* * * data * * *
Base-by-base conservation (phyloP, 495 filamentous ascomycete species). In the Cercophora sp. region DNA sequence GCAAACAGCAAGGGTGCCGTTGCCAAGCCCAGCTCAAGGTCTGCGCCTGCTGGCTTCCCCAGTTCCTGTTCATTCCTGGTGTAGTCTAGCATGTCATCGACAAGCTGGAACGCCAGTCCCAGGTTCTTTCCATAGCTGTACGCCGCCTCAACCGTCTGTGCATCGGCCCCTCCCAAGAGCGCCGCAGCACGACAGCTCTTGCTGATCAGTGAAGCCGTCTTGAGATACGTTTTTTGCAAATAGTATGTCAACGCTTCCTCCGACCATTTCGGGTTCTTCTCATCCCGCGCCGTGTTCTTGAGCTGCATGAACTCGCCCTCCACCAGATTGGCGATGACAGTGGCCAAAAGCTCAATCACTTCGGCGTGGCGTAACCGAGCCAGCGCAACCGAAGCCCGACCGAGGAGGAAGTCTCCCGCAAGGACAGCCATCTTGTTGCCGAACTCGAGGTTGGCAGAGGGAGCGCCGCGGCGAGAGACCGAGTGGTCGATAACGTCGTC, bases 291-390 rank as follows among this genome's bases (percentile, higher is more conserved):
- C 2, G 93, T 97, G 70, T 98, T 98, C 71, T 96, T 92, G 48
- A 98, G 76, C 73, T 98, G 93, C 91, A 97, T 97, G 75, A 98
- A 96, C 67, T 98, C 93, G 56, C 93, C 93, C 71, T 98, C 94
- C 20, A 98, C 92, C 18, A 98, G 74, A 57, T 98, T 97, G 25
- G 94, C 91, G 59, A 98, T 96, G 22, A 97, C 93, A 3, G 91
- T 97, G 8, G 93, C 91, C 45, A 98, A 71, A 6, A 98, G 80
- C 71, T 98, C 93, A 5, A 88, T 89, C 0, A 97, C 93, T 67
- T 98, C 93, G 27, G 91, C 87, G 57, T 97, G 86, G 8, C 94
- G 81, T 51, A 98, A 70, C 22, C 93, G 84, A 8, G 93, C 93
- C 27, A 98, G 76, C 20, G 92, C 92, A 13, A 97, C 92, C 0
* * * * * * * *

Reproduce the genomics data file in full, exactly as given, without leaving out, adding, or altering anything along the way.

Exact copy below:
Base-by-base conservation (phyloP, 495 filamentous ascomycete species). In the Cercophora sp. region DNA sequence GCAAACAGCAAGGGTGCCGTTGCCAAGCCCAGCTCAAGGTCTGCGCCTGCTGGCTTCCCCAGTTCCTGTTCATTCCTGGTGTAGTCTAGCATGTCATCGACAAGCTGGAACGCCAGTCCCAGGTTCTTTCCATAGCTGTACGCCGCCTCAACCGTCTGTGCATCGGCCCCTCCCAAGAGCGCCGCAGCACGACAGCTCTTGCTGATCAGTGAAGCCGTCTTGAGATACGTTTTTTGCAAATAGTATGTCAACGCTTCCTCCGACCATTTCGGGTTCTTCTCATCCCGCGCCGTGTTCTTGAGCTGCATGAACTCGCCCTCCACCAGATTGGCGATGACAGTGGCCAAAAGCTCAATCACTTCGGCGTGGCGTAACCGAGCCAGCGCAACCGAAGCCCGACCGAGGAGGAAGTCTCCCGCAAGGACAGCCATCTTGTTGCCGAACTCGAGGTTGGCAGAGGGAGCGCCGCGGCGAGAGACCGAGTGGTCGATAACGTCGTC, bases 291-390 rank as follows among this genome's bases (percentile, higher is more conserved):
- C 2, G 93, T 97, G 70, T 98, T 98, C 71, T 96, T 92, G 48
- A 98, G 76, C 73, T 98, G 93, C 91, A 97, T 97, G 75, A 98
- A 96, C 67, T 98, C 93, G 56, C 93, C 93, C 71, T 98, C 94
- C 20, A 98, C 92, C 18, A 98, G 74, A 57, T 98, T 97, G 25
- G 94, C 91, G 59, A 98, T 96, G 22, A 97, C 93, A 3, G 91
- T 97, G 8, G 93, C 91, C 45, A 98, A 71, A 6, A 98, G 80
- C 71, T 98, C 93, A 5, A 88, T 89, C 0, A 97, C 93, T 67
- T 98, C 93, G 27, G 91, C 87, G 57, T 97, G 86, G 8, C 94
- G 81, T 51, A 98, A 70, C 22, C 93, G 84, A 8, G 93, C 93
- C 27, A 98, G 76, C 20, G 92, C 92, A 13, A 97, C 92, C 0